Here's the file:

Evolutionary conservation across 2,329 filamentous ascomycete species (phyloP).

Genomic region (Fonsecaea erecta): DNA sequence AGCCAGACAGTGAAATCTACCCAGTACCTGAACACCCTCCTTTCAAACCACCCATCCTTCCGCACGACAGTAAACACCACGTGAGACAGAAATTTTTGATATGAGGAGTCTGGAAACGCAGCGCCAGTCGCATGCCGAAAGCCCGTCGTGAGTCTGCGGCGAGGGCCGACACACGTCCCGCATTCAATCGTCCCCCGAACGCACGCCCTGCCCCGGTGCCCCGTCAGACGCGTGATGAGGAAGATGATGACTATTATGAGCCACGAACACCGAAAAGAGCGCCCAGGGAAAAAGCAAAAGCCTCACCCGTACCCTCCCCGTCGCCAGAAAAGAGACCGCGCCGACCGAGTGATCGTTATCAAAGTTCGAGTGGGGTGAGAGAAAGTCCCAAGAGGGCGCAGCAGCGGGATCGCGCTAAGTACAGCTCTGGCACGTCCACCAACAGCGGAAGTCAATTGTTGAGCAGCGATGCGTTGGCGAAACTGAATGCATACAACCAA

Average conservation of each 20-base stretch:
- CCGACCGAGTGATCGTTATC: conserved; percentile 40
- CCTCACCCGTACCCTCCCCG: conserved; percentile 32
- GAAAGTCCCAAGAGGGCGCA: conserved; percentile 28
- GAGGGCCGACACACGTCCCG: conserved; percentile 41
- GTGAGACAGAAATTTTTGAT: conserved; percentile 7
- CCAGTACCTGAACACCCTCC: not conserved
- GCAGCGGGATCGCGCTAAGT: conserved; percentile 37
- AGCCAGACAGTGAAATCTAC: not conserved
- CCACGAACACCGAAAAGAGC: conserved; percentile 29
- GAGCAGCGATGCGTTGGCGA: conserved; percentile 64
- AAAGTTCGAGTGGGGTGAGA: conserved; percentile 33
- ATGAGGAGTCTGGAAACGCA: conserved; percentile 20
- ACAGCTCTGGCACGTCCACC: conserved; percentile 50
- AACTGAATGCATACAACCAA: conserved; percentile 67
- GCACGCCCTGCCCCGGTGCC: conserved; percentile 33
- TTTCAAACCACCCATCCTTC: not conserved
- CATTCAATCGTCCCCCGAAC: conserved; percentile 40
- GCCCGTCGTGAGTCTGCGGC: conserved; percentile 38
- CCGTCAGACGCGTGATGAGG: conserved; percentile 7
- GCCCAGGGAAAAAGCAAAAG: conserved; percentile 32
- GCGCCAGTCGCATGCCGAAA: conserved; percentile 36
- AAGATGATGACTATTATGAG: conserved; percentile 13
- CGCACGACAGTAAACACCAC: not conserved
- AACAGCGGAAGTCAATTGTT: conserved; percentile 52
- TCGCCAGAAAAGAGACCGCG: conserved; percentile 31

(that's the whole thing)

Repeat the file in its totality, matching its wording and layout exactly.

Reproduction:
Evolutionary conservation across 2,329 filamentous ascomycete species (phyloP).

Genomic region (Fonsecaea erecta): DNA sequence AGCCAGACAGTGAAATCTACCCAGTACCTGAACACCCTCCTTTCAAACCACCCATCCTTCCGCACGACAGTAAACACCACGTGAGACAGAAATTTTTGATATGAGGAGTCTGGAAACGCAGCGCCAGTCGCATGCCGAAAGCCCGTCGTGAGTCTGCGGCGAGGGCCGACACACGTCCCGCATTCAATCGTCCCCCGAACGCACGCCCTGCCCCGGTGCCCCGTCAGACGCGTGATGAGGAAGATGATGACTATTATGAGCCACGAACACCGAAAAGAGCGCCCAGGGAAAAAGCAAAAGCCTCACCCGTACCCTCCCCGTCGCCAGAAAAGAGACCGCGCCGACCGAGTGATCGTTATCAAAGTTCGAGTGGGGTGAGAGAAAGTCCCAAGAGGGCGCAGCAGCGGGATCGCGCTAAGTACAGCTCTGGCACGTCCACCAACAGCGGAAGTCAATTGTTGAGCAGCGATGCGTTGGCGAAACTGAATGCATACAACCAA

Average conservation of each 20-base stretch:
- CCGACCGAGTGATCGTTATC: conserved; percentile 40
- CCTCACCCGTACCCTCCCCG: conserved; percentile 32
- GAAAGTCCCAAGAGGGCGCA: conserved; percentile 28
- GAGGGCCGACACACGTCCCG: conserved; percentile 41
- GTGAGACAGAAATTTTTGAT: conserved; percentile 7
- CCAGTACCTGAACACCCTCC: not conserved
- GCAGCGGGATCGCGCTAAGT: conserved; percentile 37
- AGCCAGACAGTGAAATCTAC: not conserved
- CCACGAACACCGAAAAGAGC: conserved; percentile 29
- GAGCAGCGATGCGTTGGCGA: conserved; percentile 64
- AAAGTTCGAGTGGGGTGAGA: conserved; percentile 33
- ATGAGGAGTCTGGAAACGCA: conserved; percentile 20
- ACAGCTCTGGCACGTCCACC: conserved; percentile 50
- AACTGAATGCATACAACCAA: conserved; percentile 67
- GCACGCCCTGCCCCGGTGCC: conserved; percentile 33
- TTTCAAACCACCCATCCTTC: not conserved
- CATTCAATCGTCCCCCGAAC: conserved; percentile 40
- GCCCGTCGTGAGTCTGCGGC: conserved; percentile 38
- CCGTCAGACGCGTGATGAGG: conserved; percentile 7
- GCCCAGGGAAAAAGCAAAAG: conserved; percentile 32
- GCGCCAGTCGCATGCCGAAA: conserved; percentile 36
- AAGATGATGACTATTATGAG: conserved; percentile 13
- CGCACGACAGTAAACACCAC: not conserved
- AACAGCGGAAGTCAATTGTT: conserved; percentile 52
- TCGCCAGAAAAGAGACCGCG: conserved; percentile 31